Saturday, August 20

Why do the most flamboyant males have the evolutionary edge? – Alex Riley | Aeon Essays

Something relating to our Ecuador visit. And to Darwin of course. A most fascinating overview of why males spend so much time in impressing females. And other males so that they are frightened away from the females. We aren't that different from animals or peacocks and this has driven our behaviours. 
Very interesting to note how human behaviour is also aligned to ensuring our mitochondria is aligned with our partner's. 

Why do the most flamboyant males have the evolutionary edge? – Alex Riley | Aeon Essays
(via Instapaper)

For a large part of his life, Charles Darwin didn't like peacocks. It wasn't their loud vocalisations – a high-pitched, piercing combo of laughter and screaming. That he could deal with. What kept him up at night was the peacocks' tails. As he wrote to a friend in 1860, the sight of those ornate feathers made him feel sick whenever he gazed at them. Why? Because he couldn't explain them. The plumes of turquoise, blue and brown, trailing behind many times the bird's body length or spread into a wide fan of flamboyancy, was an affront to his theory of evolution by natural selection, a process founded on efficiency and removal of extravagance.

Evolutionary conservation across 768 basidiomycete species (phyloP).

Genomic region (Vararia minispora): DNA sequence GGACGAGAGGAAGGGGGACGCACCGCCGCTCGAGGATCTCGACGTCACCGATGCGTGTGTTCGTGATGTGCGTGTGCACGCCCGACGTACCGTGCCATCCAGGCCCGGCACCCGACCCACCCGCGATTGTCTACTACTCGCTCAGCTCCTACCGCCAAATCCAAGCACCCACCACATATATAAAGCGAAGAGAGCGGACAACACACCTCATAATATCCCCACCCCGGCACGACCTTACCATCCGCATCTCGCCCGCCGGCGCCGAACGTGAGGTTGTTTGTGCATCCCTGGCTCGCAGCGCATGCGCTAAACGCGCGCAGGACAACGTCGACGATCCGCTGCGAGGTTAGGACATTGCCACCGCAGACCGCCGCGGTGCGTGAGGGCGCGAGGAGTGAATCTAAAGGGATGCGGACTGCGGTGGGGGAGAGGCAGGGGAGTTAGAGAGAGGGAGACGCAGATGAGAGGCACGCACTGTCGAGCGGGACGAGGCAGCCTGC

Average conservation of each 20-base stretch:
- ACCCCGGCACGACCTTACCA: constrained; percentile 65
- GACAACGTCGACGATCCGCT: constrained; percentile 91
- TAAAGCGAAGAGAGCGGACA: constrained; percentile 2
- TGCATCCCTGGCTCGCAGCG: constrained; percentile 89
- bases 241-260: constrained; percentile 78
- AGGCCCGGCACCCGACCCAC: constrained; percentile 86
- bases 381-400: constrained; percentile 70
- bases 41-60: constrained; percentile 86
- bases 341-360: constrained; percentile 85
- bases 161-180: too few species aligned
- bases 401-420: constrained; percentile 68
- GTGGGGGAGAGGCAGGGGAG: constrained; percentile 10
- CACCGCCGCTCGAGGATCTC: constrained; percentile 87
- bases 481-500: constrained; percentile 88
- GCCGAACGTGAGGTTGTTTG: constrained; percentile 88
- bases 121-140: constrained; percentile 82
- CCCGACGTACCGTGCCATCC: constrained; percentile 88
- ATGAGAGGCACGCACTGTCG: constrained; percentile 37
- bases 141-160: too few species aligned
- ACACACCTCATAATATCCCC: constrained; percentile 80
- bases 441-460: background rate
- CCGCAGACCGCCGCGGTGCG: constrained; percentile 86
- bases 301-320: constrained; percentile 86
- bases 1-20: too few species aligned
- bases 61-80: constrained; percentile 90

Not only is such a train of feathers metabolically costly, it is also readily visible to any carnivore looking for an easy meal. With all the predation, pathogens and diseases that living things need to overcome, Darwin wondered, how could such self-destructive beauty evolve? Why would an animal go to such extremes to make life harder, and death more likely? He finally hit on a plausible answer in 1871. In the second part of his book The Descent of Man, he explained that there is more to life than mere survival. Animals need to have sex, too. And because females are often more heavily invested than males in egg production and parental care, they are more likely to take the lead in choosing mates, too. As Darwin wrote: 'It's not a struggle for existence, but a struggle between the males for the possession of the females.'